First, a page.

Poem for February: February

Margaret Atwood

Go here* to read it. Then come back.

From the first line I loved this poem. As stated repeatedly, I’m not the biggest fan of winter and February happens to be my most hated month of the year. It is the shortest month in days, but in actual “time served” time it is seemingly 6-8 weeks worth of freezing cold weather, dark and drear, all packed into 28 “short” days. When I lived in Massachusetts it was even worse because the very long month of February was followed by March which was another seemingly 8-12 weeks of snow, ice, cold winds and no sign of spring all packed into 31 very long days. My mother used to call from relatively balmy Idaho and talk about the crocuses popping up and I would shrivel.

So comparably, February in Portland is lovely, but of course I have acclimated, so it seems still miserable. Will it ever stop raining? Can the sun come out maybe for more than 4 hours? For me, February is a very dark time, both in terms of daylight hours and internally. This poem captures my mental state perfectly, from the need to stay in bed longer to the incredible amount of fortitude it takes to get me through the day with any measure of cheer. And I know I’m not the only one. One of my workmates was having a miserable time at the same time I happened to be committing these lines to memory:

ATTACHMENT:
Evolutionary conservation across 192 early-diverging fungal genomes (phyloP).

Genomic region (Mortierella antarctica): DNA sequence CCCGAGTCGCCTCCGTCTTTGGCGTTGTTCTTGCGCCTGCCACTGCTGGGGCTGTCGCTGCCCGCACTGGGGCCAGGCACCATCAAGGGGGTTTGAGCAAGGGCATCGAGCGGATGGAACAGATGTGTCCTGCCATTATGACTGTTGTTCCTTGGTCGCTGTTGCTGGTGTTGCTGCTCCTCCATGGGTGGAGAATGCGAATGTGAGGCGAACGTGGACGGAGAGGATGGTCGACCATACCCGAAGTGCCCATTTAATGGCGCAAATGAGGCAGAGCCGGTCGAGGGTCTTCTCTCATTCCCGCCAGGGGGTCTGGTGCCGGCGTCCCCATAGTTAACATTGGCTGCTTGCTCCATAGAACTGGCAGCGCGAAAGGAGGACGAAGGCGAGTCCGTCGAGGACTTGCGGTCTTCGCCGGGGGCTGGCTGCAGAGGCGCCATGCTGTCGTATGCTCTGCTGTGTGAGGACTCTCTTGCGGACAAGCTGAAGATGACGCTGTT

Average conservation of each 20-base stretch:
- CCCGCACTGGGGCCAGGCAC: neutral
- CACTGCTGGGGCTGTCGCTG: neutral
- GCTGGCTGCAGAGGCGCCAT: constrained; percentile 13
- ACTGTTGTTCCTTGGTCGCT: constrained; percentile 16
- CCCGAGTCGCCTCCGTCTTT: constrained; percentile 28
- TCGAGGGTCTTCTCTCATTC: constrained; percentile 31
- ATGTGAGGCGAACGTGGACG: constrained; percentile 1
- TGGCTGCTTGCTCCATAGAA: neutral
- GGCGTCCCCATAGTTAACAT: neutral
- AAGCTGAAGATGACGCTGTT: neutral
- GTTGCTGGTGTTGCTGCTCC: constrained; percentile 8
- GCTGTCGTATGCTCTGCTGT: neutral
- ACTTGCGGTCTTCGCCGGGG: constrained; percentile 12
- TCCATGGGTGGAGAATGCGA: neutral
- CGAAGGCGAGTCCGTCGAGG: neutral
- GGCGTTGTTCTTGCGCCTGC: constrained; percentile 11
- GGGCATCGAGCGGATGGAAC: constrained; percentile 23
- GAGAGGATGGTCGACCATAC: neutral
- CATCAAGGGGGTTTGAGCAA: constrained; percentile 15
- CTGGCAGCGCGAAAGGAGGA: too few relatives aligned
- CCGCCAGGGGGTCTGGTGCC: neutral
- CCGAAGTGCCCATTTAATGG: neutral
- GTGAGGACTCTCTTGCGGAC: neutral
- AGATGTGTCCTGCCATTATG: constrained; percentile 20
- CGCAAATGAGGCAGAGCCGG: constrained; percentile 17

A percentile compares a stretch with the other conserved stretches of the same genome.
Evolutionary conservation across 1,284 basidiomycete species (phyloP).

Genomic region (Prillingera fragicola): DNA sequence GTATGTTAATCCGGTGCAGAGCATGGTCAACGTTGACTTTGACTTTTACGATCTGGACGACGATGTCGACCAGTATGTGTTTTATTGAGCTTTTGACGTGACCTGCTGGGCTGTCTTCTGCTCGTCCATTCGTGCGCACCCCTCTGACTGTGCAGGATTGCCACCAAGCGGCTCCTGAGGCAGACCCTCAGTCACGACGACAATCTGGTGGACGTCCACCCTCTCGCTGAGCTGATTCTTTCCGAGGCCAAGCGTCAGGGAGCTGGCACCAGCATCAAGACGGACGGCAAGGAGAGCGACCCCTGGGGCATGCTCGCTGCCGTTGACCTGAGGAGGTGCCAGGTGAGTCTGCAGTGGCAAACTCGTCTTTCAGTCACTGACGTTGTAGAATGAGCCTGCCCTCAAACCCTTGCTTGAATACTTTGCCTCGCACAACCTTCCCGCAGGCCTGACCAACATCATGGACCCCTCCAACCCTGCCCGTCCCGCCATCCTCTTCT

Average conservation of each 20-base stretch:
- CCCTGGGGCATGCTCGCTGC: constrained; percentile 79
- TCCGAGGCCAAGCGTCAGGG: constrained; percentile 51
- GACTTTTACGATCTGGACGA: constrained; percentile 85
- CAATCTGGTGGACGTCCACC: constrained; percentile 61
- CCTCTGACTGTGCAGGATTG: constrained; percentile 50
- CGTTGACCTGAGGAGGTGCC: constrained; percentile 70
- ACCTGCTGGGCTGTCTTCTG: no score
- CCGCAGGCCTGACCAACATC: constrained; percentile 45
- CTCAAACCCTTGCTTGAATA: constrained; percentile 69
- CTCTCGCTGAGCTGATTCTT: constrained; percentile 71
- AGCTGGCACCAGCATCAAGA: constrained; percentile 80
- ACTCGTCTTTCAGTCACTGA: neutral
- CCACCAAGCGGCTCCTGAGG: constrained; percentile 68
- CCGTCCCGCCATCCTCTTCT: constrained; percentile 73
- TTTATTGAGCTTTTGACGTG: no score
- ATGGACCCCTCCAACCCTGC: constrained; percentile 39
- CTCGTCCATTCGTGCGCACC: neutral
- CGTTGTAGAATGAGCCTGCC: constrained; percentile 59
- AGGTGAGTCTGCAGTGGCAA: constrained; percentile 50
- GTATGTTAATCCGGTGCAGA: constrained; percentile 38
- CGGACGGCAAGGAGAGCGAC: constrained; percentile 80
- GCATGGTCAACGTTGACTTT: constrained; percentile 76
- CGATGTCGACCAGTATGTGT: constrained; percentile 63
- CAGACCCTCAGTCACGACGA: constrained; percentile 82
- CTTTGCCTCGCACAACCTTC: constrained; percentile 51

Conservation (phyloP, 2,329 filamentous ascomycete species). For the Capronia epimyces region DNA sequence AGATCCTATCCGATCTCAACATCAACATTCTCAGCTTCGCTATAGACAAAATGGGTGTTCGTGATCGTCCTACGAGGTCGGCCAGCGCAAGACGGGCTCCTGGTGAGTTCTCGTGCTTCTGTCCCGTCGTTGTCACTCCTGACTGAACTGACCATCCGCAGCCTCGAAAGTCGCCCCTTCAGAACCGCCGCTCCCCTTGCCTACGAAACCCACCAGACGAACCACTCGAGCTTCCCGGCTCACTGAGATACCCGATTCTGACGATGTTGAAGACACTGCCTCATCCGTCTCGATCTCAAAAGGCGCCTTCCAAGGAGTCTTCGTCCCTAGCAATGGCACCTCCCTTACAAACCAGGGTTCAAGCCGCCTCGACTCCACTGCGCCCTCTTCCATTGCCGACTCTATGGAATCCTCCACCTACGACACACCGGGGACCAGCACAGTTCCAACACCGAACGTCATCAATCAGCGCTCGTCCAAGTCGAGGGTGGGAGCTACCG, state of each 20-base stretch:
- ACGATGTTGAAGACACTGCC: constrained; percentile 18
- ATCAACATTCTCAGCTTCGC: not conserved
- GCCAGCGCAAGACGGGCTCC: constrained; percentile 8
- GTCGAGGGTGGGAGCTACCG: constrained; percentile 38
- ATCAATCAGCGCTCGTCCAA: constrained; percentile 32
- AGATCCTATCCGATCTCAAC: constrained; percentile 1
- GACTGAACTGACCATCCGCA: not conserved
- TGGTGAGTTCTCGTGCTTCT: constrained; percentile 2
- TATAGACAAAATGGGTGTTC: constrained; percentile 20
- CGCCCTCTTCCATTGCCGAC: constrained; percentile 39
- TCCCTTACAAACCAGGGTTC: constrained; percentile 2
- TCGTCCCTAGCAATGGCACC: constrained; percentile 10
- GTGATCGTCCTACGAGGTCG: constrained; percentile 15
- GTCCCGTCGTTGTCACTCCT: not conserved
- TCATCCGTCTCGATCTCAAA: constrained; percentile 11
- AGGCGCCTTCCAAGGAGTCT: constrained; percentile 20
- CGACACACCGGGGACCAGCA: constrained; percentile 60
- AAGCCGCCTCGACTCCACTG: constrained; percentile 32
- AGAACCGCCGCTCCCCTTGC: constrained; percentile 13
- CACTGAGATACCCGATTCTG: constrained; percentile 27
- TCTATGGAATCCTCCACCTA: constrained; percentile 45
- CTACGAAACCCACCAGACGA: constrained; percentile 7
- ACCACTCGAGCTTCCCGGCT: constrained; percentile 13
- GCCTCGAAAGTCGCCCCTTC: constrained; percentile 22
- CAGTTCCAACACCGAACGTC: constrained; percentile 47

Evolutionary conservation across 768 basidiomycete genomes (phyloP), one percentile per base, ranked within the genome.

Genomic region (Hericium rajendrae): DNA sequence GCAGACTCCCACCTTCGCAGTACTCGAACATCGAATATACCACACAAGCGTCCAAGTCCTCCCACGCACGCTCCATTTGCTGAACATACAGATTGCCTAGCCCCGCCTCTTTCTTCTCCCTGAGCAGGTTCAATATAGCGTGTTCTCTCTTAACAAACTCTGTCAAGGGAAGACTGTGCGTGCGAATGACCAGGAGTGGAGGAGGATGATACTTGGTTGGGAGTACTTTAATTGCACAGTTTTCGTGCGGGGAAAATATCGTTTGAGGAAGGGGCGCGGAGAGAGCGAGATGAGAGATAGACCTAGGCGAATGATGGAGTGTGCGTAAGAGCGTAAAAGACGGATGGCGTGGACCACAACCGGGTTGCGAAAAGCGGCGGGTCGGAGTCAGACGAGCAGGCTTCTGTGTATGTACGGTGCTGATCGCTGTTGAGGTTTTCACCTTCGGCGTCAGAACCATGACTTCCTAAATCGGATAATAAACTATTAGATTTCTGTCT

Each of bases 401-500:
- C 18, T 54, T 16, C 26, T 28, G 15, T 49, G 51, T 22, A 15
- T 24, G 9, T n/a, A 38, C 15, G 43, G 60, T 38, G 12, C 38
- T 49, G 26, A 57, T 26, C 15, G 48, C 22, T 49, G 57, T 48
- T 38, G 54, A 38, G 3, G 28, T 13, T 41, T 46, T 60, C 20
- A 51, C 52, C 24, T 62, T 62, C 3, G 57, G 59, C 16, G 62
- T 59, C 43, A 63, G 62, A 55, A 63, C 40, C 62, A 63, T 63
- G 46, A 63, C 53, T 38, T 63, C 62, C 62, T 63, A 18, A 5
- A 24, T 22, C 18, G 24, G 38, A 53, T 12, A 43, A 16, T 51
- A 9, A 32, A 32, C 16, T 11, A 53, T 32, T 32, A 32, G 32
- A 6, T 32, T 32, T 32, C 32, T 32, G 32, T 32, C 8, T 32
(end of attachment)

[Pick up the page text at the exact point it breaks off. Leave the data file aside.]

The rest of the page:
February, month of despair,
with a skewered heart in the centre.
I think dire thoughts, and lust for French fries
with a splash of vinegar.

I recited them to her dramatically one day before school started and we both laughed.

I also love how this poem mirrors the journey through February. In the beginning, the days are short and dark, the rains come heavily and we are all still paying off our Christmas bills. By the end, the days are longer, the spring flowers have popped up and there is hope that perhaps the easy living of the summer months is something that isn’t terribly far away. The poem moves through a black period that ends on a note of hope for spring. The month of February ends the same way. Unless, of course, you live in Massachusetts.


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